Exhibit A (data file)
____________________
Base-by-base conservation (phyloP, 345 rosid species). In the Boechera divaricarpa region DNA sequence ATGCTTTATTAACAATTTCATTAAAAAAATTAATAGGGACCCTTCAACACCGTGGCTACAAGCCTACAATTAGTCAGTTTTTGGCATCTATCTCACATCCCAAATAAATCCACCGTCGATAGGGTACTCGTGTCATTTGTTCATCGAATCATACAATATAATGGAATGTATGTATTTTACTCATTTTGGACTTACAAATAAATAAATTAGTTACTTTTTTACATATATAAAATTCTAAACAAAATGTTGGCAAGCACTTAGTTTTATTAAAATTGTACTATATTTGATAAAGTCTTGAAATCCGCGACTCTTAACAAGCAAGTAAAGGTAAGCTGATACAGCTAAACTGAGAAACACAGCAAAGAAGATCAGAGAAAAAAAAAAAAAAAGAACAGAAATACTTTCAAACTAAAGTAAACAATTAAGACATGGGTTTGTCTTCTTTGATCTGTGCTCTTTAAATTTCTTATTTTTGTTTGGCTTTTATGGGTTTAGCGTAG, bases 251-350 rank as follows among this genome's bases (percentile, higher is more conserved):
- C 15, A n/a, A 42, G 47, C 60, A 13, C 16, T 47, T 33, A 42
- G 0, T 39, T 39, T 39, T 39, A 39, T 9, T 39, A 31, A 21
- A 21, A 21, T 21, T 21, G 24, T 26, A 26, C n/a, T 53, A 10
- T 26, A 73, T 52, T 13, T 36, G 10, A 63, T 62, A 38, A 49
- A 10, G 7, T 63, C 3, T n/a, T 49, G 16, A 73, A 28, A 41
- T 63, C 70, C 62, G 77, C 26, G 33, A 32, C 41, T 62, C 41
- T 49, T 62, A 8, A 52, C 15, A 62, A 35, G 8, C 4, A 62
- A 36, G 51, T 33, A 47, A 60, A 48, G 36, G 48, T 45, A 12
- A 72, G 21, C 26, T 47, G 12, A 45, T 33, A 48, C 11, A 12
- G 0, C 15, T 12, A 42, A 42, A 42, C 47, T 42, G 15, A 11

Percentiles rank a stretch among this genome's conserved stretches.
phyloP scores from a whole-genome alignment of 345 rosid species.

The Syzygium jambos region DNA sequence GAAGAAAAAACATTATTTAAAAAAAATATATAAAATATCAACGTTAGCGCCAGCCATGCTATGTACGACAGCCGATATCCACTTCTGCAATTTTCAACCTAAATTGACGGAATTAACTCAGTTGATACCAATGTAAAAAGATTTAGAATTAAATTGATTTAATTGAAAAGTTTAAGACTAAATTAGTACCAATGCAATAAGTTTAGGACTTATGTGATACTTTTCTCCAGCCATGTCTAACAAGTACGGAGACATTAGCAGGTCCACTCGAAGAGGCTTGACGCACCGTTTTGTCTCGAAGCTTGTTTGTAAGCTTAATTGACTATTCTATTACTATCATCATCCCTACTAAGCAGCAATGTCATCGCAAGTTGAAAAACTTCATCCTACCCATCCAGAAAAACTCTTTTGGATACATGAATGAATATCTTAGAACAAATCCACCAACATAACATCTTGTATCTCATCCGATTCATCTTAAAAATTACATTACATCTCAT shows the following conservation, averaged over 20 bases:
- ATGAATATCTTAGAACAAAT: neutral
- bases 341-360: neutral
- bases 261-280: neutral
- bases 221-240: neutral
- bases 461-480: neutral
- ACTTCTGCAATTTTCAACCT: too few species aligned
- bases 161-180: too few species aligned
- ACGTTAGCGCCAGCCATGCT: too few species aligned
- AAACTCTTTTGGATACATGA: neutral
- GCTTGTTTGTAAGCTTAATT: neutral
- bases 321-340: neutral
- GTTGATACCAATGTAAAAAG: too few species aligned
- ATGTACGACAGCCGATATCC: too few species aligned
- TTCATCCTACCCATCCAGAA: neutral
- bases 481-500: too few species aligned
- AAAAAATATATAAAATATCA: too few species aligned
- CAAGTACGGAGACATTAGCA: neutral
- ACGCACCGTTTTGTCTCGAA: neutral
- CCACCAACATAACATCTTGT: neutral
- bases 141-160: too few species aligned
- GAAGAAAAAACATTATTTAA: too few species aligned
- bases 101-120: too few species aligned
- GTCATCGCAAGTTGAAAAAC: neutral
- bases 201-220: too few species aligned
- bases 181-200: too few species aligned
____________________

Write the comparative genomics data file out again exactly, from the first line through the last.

Base-by-base conservation (phyloP, 345 rosid species). In the Boechera divaricarpa region DNA sequence ATGCTTTATTAACAATTTCATTAAAAAAATTAATAGGGACCCTTCAACACCGTGGCTACAAGCCTACAATTAGTCAGTTTTTGGCATCTATCTCACATCCCAAATAAATCCACCGTCGATAGGGTACTCGTGTCATTTGTTCATCGAATCATACAATATAATGGAATGTATGTATTTTACTCATTTTGGACTTACAAATAAATAAATTAGTTACTTTTTTACATATATAAAATTCTAAACAAAATGTTGGCAAGCACTTAGTTTTATTAAAATTGTACTATATTTGATAAAGTCTTGAAATCCGCGACTCTTAACAAGCAAGTAAAGGTAAGCTGATACAGCTAAACTGAGAAACACAGCAAAGAAGATCAGAGAAAAAAAAAAAAAAAGAACAGAAATACTTTCAAACTAAAGTAAACAATTAAGACATGGGTTTGTCTTCTTTGATCTGTGCTCTTTAAATTTCTTATTTTTGTTTGGCTTTTATGGGTTTAGCGTAG, bases 251-350 rank as follows among this genome's bases (percentile, higher is more conserved):
- C 15, A n/a, A 42, G 47, C 60, A 13, C 16, T 47, T 33, A 42
- G 0, T 39, T 39, T 39, T 39, A 39, T 9, T 39, A 31, A 21
- A 21, A 21, T 21, T 21, G 24, T 26, A 26, C n/a, T 53, A 10
- T 26, A 73, T 52, T 13, T 36, G 10, A 63, T 62, A 38, A 49
- A 10, G 7, T 63, C 3, T n/a, T 49, G 16, A 73, A 28, A 41
- T 63, C 70, C 62, G 77, C 26, G 33, A 32, C 41, T 62, C 41
- T 49, T 62, A 8, A 52, C 15, A 62, A 35, G 8, C 4, A 62
- A 36, G 51, T 33, A 47, A 60, A 48, G 36, G 48, T 45, A 12
- A 72, G 21, C 26, T 47, G 12, A 45, T 33, A 48, C 11, A 12
- G 0, C 15, T 12, A 42, A 42, A 42, C 47, T 42, G 15, A 11

Percentiles rank a stretch among this genome's conserved stretches.
phyloP scores from a whole-genome alignment of 345 rosid species.

The Syzygium jambos region DNA sequence GAAGAAAAAACATTATTTAAAAAAAATATATAAAATATCAACGTTAGCGCCAGCCATGCTATGTACGACAGCCGATATCCACTTCTGCAATTTTCAACCTAAATTGACGGAATTAACTCAGTTGATACCAATGTAAAAAGATTTAGAATTAAATTGATTTAATTGAAAAGTTTAAGACTAAATTAGTACCAATGCAATAAGTTTAGGACTTATGTGATACTTTTCTCCAGCCATGTCTAACAAGTACGGAGACATTAGCAGGTCCACTCGAAGAGGCTTGACGCACCGTTTTGTCTCGAAGCTTGTTTGTAAGCTTAATTGACTATTCTATTACTATCATCATCCCTACTAAGCAGCAATGTCATCGCAAGTTGAAAAACTTCATCCTACCCATCCAGAAAAACTCTTTTGGATACATGAATGAATATCTTAGAACAAATCCACCAACATAACATCTTGTATCTCATCCGATTCATCTTAAAAATTACATTACATCTCAT shows the following conservation, averaged over 20 bases:
- ATGAATATCTTAGAACAAAT: neutral
- bases 341-360: neutral
- bases 261-280: neutral
- bases 221-240: neutral
- bases 461-480: neutral
- ACTTCTGCAATTTTCAACCT: too few species aligned
- bases 161-180: too few species aligned
- ACGTTAGCGCCAGCCATGCT: too few species aligned
- AAACTCTTTTGGATACATGA: neutral
- GCTTGTTTGTAAGCTTAATT: neutral
- bases 321-340: neutral
- GTTGATACCAATGTAAAAAG: too few species aligned
- ATGTACGACAGCCGATATCC: too few species aligned
- TTCATCCTACCCATCCAGAA: neutral
- bases 481-500: too few species aligned
- AAAAAATATATAAAATATCA: too few species aligned
- CAAGTACGGAGACATTAGCA: neutral
- ACGCACCGTTTTGTCTCGAA: neutral
- CCACCAACATAACATCTTGT: neutral
- bases 141-160: too few species aligned
- GAAGAAAAAACATTATTTAA: too few species aligned
- bases 101-120: too few species aligned
- GTCATCGCAAGTTGAAAAAC: neutral
- bases 201-220: too few species aligned
- bases 181-200: too few species aligned